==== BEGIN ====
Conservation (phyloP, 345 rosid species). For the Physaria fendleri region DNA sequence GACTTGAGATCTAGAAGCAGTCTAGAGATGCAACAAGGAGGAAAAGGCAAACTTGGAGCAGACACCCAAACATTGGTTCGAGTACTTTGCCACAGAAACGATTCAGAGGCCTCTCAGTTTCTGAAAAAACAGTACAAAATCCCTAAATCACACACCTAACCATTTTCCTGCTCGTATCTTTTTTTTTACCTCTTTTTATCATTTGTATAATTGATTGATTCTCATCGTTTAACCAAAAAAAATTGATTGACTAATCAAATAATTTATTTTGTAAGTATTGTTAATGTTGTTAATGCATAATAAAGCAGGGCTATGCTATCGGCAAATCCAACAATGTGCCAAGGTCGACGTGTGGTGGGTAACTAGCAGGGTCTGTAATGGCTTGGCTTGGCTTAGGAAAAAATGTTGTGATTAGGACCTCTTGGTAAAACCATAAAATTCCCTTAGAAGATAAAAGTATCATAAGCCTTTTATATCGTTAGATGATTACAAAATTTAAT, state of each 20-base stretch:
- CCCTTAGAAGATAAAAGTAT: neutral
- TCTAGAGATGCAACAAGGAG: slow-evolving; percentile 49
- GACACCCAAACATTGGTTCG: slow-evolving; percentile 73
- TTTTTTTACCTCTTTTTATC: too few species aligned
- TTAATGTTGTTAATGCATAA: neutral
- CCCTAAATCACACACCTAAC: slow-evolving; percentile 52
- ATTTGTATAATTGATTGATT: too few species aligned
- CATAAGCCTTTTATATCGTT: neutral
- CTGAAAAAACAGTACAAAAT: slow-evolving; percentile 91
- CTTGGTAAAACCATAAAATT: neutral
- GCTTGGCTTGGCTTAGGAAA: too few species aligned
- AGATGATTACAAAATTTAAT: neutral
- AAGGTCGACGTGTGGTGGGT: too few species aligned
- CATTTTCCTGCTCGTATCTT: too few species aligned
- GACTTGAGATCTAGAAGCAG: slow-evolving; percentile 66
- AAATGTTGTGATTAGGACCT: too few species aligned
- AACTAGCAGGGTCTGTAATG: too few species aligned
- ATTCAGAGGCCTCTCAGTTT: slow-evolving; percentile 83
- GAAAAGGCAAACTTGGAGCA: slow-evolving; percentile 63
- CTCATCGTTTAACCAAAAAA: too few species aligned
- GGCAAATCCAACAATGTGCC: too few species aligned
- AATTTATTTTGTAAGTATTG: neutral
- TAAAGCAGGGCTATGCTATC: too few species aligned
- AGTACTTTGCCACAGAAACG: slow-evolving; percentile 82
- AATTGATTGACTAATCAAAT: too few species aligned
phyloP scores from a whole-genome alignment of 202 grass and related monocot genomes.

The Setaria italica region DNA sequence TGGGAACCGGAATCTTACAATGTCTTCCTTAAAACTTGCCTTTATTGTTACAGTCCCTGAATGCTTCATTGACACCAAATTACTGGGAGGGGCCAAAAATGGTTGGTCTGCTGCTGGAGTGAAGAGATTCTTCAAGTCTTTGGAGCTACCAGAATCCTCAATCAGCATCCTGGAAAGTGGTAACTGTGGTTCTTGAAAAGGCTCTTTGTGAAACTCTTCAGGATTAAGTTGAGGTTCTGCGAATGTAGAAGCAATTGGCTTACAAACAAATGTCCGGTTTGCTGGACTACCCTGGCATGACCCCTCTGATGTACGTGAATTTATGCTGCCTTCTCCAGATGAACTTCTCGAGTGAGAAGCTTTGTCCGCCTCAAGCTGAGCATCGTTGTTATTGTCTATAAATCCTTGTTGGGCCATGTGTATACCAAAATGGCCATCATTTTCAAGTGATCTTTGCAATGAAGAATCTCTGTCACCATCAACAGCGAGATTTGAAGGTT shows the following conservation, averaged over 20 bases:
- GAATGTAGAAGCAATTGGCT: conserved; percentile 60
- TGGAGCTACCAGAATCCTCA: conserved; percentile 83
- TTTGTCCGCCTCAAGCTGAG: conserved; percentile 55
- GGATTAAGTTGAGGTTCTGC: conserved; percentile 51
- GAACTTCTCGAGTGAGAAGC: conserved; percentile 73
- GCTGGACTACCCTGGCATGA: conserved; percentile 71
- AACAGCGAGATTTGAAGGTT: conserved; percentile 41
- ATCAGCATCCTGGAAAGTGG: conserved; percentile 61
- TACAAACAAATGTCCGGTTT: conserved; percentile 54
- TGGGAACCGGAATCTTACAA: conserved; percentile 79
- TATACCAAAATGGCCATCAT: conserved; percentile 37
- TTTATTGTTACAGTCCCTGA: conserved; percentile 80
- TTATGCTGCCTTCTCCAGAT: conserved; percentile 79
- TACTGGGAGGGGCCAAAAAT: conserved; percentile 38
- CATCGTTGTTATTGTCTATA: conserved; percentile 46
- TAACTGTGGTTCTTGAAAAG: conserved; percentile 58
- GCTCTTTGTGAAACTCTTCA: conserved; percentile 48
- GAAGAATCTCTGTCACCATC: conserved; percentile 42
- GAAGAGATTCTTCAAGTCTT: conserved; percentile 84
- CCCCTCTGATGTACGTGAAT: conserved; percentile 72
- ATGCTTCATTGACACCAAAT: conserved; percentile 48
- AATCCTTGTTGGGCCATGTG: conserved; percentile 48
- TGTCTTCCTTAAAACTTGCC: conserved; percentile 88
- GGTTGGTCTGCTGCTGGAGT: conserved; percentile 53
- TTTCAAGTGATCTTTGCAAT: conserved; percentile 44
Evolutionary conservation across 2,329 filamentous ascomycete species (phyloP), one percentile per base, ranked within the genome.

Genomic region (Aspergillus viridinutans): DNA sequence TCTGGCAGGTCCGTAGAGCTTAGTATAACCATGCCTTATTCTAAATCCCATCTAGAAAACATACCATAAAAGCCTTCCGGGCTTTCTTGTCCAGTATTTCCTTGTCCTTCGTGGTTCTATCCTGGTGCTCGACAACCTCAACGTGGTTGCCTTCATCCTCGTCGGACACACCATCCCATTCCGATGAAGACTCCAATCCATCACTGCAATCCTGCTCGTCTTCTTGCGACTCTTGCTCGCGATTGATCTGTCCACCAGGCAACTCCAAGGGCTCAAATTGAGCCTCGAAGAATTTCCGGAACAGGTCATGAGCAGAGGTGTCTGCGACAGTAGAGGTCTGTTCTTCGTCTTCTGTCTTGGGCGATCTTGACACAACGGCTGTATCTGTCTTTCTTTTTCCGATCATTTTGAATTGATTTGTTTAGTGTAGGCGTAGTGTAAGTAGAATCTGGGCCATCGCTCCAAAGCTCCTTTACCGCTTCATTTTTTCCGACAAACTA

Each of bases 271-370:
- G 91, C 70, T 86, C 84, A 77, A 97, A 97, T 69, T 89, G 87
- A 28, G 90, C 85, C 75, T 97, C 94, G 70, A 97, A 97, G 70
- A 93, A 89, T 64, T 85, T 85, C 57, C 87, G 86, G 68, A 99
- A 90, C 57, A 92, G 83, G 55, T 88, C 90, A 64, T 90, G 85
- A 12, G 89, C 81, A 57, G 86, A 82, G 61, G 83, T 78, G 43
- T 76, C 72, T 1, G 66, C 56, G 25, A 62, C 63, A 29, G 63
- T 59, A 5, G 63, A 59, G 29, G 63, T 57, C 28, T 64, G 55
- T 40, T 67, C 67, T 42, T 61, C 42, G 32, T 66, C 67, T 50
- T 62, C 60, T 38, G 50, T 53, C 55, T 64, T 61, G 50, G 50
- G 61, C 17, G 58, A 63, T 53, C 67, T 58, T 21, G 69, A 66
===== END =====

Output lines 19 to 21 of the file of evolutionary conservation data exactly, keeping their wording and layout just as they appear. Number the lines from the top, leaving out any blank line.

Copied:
- ATTCAGAGGCCTCTCAGTTT: slow-evolving; percentile 83
- GAAAAGGCAAACTTGGAGCA: slow-evolving; percentile 63
- CTCATCGTTTAACCAAAAAA: too few species aligned